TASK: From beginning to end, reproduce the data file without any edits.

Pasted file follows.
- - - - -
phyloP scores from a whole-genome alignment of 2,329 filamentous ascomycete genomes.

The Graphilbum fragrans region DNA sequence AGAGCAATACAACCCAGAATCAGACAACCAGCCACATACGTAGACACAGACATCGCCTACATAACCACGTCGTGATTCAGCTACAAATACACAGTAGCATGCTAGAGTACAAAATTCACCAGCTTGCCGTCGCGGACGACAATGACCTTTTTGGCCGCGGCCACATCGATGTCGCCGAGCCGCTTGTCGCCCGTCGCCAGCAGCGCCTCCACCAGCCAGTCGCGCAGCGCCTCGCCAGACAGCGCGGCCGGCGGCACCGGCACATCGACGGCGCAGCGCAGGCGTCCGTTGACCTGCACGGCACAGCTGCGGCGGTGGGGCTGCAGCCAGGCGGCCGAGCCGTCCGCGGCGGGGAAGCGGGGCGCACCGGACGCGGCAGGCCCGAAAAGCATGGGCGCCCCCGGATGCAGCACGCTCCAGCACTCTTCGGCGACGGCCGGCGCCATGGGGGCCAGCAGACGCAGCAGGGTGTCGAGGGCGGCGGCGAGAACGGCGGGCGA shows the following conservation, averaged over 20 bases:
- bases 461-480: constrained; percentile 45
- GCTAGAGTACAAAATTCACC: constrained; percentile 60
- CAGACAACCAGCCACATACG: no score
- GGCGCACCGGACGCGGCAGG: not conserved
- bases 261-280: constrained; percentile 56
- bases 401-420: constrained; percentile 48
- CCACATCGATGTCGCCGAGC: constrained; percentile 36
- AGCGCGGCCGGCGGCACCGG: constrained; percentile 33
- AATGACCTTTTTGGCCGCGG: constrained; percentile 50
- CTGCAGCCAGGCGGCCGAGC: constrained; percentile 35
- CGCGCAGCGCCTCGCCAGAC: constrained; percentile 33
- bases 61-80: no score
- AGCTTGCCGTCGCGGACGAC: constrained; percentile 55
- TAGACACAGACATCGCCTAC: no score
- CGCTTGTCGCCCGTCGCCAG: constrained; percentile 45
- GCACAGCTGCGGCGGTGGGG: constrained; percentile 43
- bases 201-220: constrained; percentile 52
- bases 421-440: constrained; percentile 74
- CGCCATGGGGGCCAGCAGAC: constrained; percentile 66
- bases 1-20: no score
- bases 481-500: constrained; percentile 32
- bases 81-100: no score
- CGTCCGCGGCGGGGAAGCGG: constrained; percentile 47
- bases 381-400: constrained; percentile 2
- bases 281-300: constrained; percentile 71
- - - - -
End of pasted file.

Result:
phyloP scores from a whole-genome alignment of 2,329 filamentous ascomycete genomes.

The Graphilbum fragrans region DNA sequence AGAGCAATACAACCCAGAATCAGACAACCAGCCACATACGTAGACACAGACATCGCCTACATAACCACGTCGTGATTCAGCTACAAATACACAGTAGCATGCTAGAGTACAAAATTCACCAGCTTGCCGTCGCGGACGACAATGACCTTTTTGGCCGCGGCCACATCGATGTCGCCGAGCCGCTTGTCGCCCGTCGCCAGCAGCGCCTCCACCAGCCAGTCGCGCAGCGCCTCGCCAGACAGCGCGGCCGGCGGCACCGGCACATCGACGGCGCAGCGCAGGCGTCCGTTGACCTGCACGGCACAGCTGCGGCGGTGGGGCTGCAGCCAGGCGGCCGAGCCGTCCGCGGCGGGGAAGCGGGGCGCACCGGACGCGGCAGGCCCGAAAAGCATGGGCGCCCCCGGATGCAGCACGCTCCAGCACTCTTCGGCGACGGCCGGCGCCATGGGGGCCAGCAGACGCAGCAGGGTGTCGAGGGCGGCGGCGAGAACGGCGGGCGA shows the following conservation, averaged over 20 bases:
- bases 461-480: constrained; percentile 45
- GCTAGAGTACAAAATTCACC: constrained; percentile 60
- CAGACAACCAGCCACATACG: no score
- GGCGCACCGGACGCGGCAGG: not conserved
- bases 261-280: constrained; percentile 56
- bases 401-420: constrained; percentile 48
- CCACATCGATGTCGCCGAGC: constrained; percentile 36
- AGCGCGGCCGGCGGCACCGG: constrained; percentile 33
- AATGACCTTTTTGGCCGCGG: constrained; percentile 50
- CTGCAGCCAGGCGGCCGAGC: constrained; percentile 35
- CGCGCAGCGCCTCGCCAGAC: constrained; percentile 33
- bases 61-80: no score
- AGCTTGCCGTCGCGGACGAC: constrained; percentile 55
- TAGACACAGACATCGCCTAC: no score
- CGCTTGTCGCCCGTCGCCAG: constrained; percentile 45
- GCACAGCTGCGGCGGTGGGG: constrained; percentile 43
- bases 201-220: constrained; percentile 52
- bases 421-440: constrained; percentile 74
- CGCCATGGGGGCCAGCAGAC: constrained; percentile 66
- bases 1-20: no score
- bases 481-500: constrained; percentile 32
- bases 81-100: no score
- CGTCCGCGGCGGGGAAGCGG: constrained; percentile 47
- bases 381-400: constrained; percentile 2
- bases 281-300: constrained; percentile 71